In Medtronic Inc. v. Comr., a trial date is set for Dec. 1, 2014, in Chicago. Taxpayer motions also are pending for partial summary judgment and for a protective order barring public disclosure of trade secrets.
A medical device maker, Medtronic filed suit in March 2011, challenging $2.7 billion in upward income adjustments for 2005-06. The adjustments included $1.2 billion for transactions related to the manufacture and sale of cardiac and neurological devices in Puerto Rico, which are the subject of the partial summary judgment motion filed June 28.
In a motion filed Aug. 14, the Minneapolis-based medical technology company said it seeks to protect its proprietary and confidential documents and other commercial information, including trade secrets, from public disclosure.
Without a protective order, the company said, it could suffer competitive harm. It noted that the protective order it seeks is similar to protective orders issued by the court in Veritas Software Corp. v. Comr., 133 T.C. 297, (2009); Microsoft Corp. v. Comr., 115 T.C. 228 (2000); Seagate Technology Inc. v. Comr., 102 T.C. 149 (1994), and other cases.
The IRS was scheduled to file a response to the partial summary judgment motion by Sept. 13. On Sept. 5, the court ordered the IRS to file its response under temporary seal.
On Sept. 6, the court also ordered the parties to file an “issues memorandum” no later than April 30, 2014, which will set out the issues of fact and law that must be resolved at trial. The memorandum must include an exposition of each party's position and theory with respect to those issues, the court said.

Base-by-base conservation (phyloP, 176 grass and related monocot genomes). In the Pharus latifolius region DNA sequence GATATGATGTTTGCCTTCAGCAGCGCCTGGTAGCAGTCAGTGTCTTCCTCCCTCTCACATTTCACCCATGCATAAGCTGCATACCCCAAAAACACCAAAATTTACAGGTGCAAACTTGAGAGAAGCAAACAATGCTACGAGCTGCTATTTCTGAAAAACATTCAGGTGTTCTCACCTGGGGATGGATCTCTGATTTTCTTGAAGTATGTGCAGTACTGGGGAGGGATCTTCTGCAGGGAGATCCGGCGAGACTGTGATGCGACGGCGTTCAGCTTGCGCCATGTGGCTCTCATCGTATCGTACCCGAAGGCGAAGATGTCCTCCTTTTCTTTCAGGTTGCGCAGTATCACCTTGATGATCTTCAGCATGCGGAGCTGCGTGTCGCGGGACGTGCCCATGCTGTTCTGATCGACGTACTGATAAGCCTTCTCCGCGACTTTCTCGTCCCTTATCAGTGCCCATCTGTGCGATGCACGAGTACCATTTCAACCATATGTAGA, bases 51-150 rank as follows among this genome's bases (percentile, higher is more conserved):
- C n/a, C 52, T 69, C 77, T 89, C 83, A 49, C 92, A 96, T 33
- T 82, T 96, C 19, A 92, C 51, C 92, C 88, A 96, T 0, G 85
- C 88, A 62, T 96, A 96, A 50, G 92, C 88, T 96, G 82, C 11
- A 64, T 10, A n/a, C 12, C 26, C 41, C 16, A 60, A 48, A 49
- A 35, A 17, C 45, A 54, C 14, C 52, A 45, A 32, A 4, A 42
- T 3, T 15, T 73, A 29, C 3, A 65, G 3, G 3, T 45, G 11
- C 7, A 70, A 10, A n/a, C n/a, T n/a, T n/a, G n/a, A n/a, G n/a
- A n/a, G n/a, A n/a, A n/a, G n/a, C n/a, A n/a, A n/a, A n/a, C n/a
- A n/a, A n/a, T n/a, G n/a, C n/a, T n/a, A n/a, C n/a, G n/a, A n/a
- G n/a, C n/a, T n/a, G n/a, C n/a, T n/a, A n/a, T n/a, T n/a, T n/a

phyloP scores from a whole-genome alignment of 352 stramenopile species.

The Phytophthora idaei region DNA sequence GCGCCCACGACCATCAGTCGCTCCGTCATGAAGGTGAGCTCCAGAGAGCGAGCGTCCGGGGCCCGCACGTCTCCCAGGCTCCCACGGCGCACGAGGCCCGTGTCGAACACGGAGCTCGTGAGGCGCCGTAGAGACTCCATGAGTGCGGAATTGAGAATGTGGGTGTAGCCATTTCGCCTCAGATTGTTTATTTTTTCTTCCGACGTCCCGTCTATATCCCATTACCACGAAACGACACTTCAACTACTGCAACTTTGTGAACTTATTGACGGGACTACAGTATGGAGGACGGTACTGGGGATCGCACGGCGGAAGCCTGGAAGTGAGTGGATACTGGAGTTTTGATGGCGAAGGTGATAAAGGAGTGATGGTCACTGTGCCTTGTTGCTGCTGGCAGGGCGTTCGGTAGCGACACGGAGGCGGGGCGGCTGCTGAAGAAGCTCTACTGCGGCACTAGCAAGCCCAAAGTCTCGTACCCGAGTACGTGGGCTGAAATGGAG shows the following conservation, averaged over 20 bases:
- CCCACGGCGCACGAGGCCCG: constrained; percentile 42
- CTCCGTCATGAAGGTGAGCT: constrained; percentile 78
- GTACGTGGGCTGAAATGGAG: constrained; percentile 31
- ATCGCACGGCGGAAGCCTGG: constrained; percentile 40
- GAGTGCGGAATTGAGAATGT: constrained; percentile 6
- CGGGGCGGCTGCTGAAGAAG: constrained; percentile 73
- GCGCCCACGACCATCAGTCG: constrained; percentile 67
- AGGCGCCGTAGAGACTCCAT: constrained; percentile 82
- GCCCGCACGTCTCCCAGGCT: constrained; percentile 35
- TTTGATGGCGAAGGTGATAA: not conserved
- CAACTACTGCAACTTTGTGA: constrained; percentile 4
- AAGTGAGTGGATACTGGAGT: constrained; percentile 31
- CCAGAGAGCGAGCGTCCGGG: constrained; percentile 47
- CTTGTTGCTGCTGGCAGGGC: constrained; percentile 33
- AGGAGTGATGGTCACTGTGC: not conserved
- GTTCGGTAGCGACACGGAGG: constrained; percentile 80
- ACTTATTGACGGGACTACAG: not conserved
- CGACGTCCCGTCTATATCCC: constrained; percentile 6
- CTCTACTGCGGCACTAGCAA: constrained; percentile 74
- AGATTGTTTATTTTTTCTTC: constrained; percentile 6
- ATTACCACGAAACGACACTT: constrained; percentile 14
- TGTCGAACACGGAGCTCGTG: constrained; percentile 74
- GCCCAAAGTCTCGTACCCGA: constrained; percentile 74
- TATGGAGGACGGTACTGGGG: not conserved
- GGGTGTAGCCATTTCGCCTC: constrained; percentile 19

The issues of fact and law are to be set forth in “sufficient detail to enable the Court to decide the case in its entirety by addressing each of the issues listed,” according to the order.
The exposition of the parties' positions and underlying theories are to include a narrative statement explaining what each party expects to prove, the court said. The memorandum also must indicate whether expert testimony is expected and what that testimony is likely to entail.
The issues memorandum will control the admissibility of evidence at trial, the court said, and neither party will be permitted to advance a theory or underlying position that differs from the positions and theories set forth in the memorandum.
Guidant LLC also filed a motion for a broad protective order Sept. 3, seeking to protect trade secrets from public disclosure in a consolidated case involving more than $2.3 billion in transfer pricing adjustments.
Guidant in March 2011 filed a protest of $1 billion in transfer pricing adjustments for 2001-02 related to technology licenses and manufacturing arrangements between it and its Puerto Rican and Irish subsidiaries. The case was consolidated with complaints filed by related parties Boston Scientific Corp. and Cardiac Pacemakers Inc.
During the period covered by the original deficiency notice to Guidant, Cardiac Pacemakers had been its subsidiary. Guidant was acquired by Boston Scientific Corp. in 2006.